- Concept of a region
- Types of regions and methods of regionalisation
- Growth centres and growth poles
- Regional imbalances
- Regional development strategies
- Environmental issues in regional planning
- Planning for sustainable development.
- Experience of regional planning in India
- Five Year Plans
- Integrated rural development programmes
- Panchayati Raj and decentralized planning
- Command area development
- Watershed management
- Planning for backward area, desert, drought prone, hill, tribal area development
- Multi-level planning
- Regional planning and development of island territories
- Regional disparities in economic development
- Concept of sustainable growth and development
- Linkage of rivers
- Special Category States
- NITI Aayog
Regional Planning is one of the tricky portions of the UPSC syllabus. In fact, the wordings of the syllabus sound so generic that one doesn’t even feel the need of preparing some of its components. Take regional imbalance for example. It sounds so familiar and obvious (particularly in case of India) that one can almost instantly write a 1500 words essay on it. However, this perception based understanding becomes fatal at the end. Aspirants, having studied too much of general studies approach the questions of Geography also in the same generalist manner and that costs them valuable marks and often a seat in the merit list. Human Geography in general and Regional Planning in particular can easily play its tricks in the examination. One needs to be super conscious to avoid this trap. Just remember one thing- you can’t write what a non-Geography background candidate would in any case write. You might feel happy by filling pages of your answer booklet but that is going to make no difference.
IAS Baba shall make sure that you get a clear picture of such problems that are usually ignored by even the serious aspirants. We are here to equip you with many tools and strategies to minimize your mistakes.
Now proceeding further, we can’t over emphasize the fact that you need to have a grip on the vocabulary related to Regional Planning. You can anyway say that India is a country where there is widespread variations in terms of economic growth and development. However, anyone having reasonable degree of ease with relevant vocabulary would rather say that economic growth in India has witnessed great spatio-temporal disparities. You see how a simple sentence can be given the essence of Geography by using specialized words and phrases. You have to master these terms and use them again and again in your answers. If these terms are missing, your response to any question is just like an empty soulless container.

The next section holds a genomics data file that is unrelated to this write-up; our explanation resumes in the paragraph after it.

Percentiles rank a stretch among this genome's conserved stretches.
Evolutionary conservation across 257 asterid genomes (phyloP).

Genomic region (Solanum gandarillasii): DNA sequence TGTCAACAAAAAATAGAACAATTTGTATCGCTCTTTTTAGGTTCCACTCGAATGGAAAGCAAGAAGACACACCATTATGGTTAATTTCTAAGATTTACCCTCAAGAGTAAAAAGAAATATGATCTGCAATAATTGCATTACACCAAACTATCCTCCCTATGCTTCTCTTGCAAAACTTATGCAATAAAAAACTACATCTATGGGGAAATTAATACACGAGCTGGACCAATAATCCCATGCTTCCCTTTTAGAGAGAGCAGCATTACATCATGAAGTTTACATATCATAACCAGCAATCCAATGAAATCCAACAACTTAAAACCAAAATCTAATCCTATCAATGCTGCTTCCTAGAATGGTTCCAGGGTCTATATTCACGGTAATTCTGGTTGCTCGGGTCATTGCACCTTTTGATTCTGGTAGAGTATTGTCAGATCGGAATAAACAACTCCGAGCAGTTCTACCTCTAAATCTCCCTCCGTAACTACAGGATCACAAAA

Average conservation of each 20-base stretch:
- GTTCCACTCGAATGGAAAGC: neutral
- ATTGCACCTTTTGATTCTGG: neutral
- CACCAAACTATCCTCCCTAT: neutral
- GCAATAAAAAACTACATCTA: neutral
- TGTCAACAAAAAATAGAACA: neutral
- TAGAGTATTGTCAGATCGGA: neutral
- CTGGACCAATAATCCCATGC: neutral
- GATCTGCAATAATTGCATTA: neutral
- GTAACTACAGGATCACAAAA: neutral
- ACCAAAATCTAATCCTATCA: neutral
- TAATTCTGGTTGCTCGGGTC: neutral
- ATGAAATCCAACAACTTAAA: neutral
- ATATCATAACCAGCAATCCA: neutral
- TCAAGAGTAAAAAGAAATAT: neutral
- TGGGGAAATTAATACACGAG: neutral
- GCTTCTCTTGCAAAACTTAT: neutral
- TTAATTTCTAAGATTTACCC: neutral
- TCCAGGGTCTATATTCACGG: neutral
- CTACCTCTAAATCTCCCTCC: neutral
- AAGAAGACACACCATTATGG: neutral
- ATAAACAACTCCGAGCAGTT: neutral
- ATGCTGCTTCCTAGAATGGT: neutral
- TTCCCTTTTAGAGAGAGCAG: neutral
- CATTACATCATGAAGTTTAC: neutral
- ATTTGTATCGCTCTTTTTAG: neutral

Imperatives of the subject:
Needless to say, compile a comprehensive list of related terms and terminologies and expand them in not more than 30 words. Revise them regularly and use them frequently in your answers.
Do some case studies of related topics. For example, in regional disparity, a case study of Kalahandi district or Vidarbha region might be useful in writing good answers. Similarly, in the strategies of regional development, many case studies can be found in Yojana magazine that talk about numerous such success stories. You need not read them all but at least one example each for water harvesting based development, SHG based mobilization, organic farming and other alternate forms of agriculture popularized in certain regions etc can be explored. Revise these cases regularly and must incorporate them in your answers.
You have to evince interest in the study of examples from all around the world. Regional disparities and imbalance occur at various levels. At the world level also you can see many examples of regional imbalance. Don’t ignore these examples. They are your sword and arrows for the battle of UPSC. Theoretical understanding if complemented with relevant examples can do wonders to your prospects in UPSC. For example, if you are able to explain even briefly the relation of the backwardness of the Sahel region of Africa and the phenomenon of desertification in this region, you can greatly enhance your score.
There are few blue blooded Geography topics in this part of the syllabus for example types of region, methods of regionalisation, growth centre and growth poles etc. It is better to prepare short notes for the same and revise them regularly. These questions can guarantee you easy marks if you have learnt them by heart. People often escape from these topics. It is upon you to make them your best friends rather than foes.
Sources and Resources
There are not too many sources for this part of the syllabus. However, we present an exhaustive list of various sources and resources beyond which you need not refer anything.
- SSS Series by K. Siddhartha
- Any good reference Geography dictionary
- Human Geography by Majid Hussain
- Rupa Series book on Human Geography
- Issue of Geography and You: January-February, 2014 and November-December, 2014
- Planning Commission documents for 12th FYP; only selective study
We shall keep you at your toes with our daily questions. These questions shall be of different types. Some will test your conceptual clarity while others will tease your brain to apply itself in a broader interdisciplinary manner. Yet others might be there to provide you with quick recall of concepts and issues.
Following mind maps would be useful in giving you the broad contours of the syllabus and also keep a tab on your progress
- Concept of a region
- Types of regions
- Methods of regionalisation
4. Regional imbalances
5. Environmental issues in regional planning and planning for sustainable development
All the Best